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    Jan Brett turns travel into books, and fills her home with treasures along the way

    Jan Brett draws on treasures from her travels to inspire her children’s books.
    John Tlumacki/Globe Staff
    Jan Brett draws on treasures from her travels to inspire her children’s books.

    NORWELL — Award-winning children’s author/illustrator Jan Brett has traveled all over the world, from Arctic Sweden to Namibia, Costa Rica to China. And the charming, light-filled house she shares with her husband, Boston Symphony Orchestra bassist Joseph Hearne, is filled with treasures she’s accumulated along the way.

    But Brett’s acquisitions are not just intended to spark fond memories. They inspire and enrich many of the 43 books she’s written and/or illustrated over the past three-plus decades, making her one of the country’s foremost children’s authors. Her eye-catching storybooks invite readers to linger over brightly colored, intricately detailed illustrations that pop from the page. From facial expressions and vibrant clothing to architectural features, furniture and linens, even landscape elements like exotic plants and ground cover, Brett’s illustrations include vivid, authentic nuances.

    “She studies the traditions of the countries she visits and uses them as a starting point for her exquisite books,” says Karla Szekeres, marketing and membership coordinator of the Oshkosh Public Museum, which sponsors a traveling exhibit of Brett’s illustrations. “They really transport kids and their parents to the magical world of far-away places and bring culture and nature to family storytime. Kids and parents often comment that the colorful graphics jump off the pages, making it feel like they walked right into the story.”

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    Most of Brett’s travels mix pleasure with serious research. She returns laden with books and artifacts, which are meticulously replicated, and often imaginatively repurposed, in her illustrations. The decorative elements of an antique pitcher from Germany turn up on a ceramic bowl, and springerle molds from Germany and Switzerland are replicated on the endpapers and borders in her “Gingerbread” books. She transformed freshly shed moose antlers found in the wild of North Sweden into an impromptu toboggan in “Home for Christmas.” “Now those were tough to get past customs,” Hearne interjects with a grin. He adds, “It’s always amazing to me – she seems to collect things at random, then puts them all together in this wonderful way.”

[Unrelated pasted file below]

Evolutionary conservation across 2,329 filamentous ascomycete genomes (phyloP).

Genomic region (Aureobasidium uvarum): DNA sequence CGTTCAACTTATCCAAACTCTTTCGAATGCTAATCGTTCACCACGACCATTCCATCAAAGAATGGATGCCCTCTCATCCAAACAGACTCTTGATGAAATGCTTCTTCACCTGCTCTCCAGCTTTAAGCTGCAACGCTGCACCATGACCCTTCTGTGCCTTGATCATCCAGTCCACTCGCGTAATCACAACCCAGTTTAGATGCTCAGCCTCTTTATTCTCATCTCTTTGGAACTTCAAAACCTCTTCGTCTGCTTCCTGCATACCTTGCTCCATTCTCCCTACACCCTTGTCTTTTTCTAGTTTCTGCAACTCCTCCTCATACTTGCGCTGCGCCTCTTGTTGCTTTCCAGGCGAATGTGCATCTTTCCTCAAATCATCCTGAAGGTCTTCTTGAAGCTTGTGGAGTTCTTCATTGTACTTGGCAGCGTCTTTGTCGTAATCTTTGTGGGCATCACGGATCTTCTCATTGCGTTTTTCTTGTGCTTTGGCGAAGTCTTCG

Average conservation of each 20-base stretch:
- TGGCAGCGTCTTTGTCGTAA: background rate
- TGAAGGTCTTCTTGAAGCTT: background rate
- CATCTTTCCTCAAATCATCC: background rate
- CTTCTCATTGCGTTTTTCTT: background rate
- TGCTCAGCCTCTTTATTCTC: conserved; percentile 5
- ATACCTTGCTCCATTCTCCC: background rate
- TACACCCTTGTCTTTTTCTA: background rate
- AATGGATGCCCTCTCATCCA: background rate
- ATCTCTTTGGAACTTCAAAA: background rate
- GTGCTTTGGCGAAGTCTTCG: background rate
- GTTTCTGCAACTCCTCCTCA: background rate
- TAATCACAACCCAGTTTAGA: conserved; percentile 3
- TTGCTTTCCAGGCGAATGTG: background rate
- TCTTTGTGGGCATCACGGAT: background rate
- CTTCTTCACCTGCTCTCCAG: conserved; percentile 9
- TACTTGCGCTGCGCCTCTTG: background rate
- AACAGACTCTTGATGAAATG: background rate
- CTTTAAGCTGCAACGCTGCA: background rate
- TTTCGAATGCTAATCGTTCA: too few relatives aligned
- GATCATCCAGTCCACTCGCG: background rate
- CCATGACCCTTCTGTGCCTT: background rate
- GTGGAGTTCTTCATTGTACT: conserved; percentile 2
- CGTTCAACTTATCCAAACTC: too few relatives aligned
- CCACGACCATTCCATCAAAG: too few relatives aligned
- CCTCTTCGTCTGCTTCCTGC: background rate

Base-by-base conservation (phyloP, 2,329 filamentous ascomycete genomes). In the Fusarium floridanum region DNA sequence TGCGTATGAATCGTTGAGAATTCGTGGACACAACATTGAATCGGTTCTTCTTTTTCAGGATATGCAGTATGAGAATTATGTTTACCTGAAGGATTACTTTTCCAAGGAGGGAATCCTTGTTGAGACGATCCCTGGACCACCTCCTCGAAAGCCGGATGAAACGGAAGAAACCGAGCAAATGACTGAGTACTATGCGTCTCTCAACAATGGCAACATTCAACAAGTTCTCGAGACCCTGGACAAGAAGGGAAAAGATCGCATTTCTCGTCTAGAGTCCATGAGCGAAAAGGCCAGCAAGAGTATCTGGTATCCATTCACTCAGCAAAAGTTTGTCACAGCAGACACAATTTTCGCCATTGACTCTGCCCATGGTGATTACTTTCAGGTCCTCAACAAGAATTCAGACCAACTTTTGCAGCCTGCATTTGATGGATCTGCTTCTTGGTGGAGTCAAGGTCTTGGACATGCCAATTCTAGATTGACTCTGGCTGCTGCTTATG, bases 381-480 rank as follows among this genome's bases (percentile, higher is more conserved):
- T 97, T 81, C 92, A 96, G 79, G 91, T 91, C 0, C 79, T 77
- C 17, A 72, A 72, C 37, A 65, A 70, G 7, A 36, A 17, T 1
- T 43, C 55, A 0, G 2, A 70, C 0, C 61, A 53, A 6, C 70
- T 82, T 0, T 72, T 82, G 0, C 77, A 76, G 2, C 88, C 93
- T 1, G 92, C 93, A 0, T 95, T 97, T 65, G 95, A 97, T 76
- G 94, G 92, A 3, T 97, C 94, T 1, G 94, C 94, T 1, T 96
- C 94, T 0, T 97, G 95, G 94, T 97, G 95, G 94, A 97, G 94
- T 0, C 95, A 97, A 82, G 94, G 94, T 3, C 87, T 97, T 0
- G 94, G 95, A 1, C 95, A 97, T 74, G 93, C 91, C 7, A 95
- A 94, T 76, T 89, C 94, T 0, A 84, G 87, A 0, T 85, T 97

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    Often, in the process of traveling to research one planned book, Brett’s discoveries fuel inspiration for yet another, completely different story. She’s gotten three books out of her adventures in Africa, sometimes camping in the bush to see as much of the natural world as she can. “The first time I went to Africa was to research ‘On Noah’s Ark’ and see all the animals,” she recalls. “I was so enamored. I cried all the way home.”

    While she was in Botswana, a guide told her about a bird called the honeyguide, which uses its call to lure humans to bee’s nests. Once humans open the nests, a feat beyond the bird, the honeyguide has access to the wax comb. The bird and the folklore around it inspired Brett’s popular “Honey . . . Honey . . . Lion!” On a bird-watching trip to Namibia, she came across the rock hyrax, known colloquially as the dassie. The cute little rodents became the stars of yet another book, “The 3 Little Dassies.” She brought back an adorable set of dolls and samples of cloth from the villages she visited in Namibia, using the colors and patterns for page borders as well as the long traditional dresses, shawls and turbans in which she clothed the anthropomorphic characters.

    John Tlumacki/Globe Staff
    Slate coasters from Norway.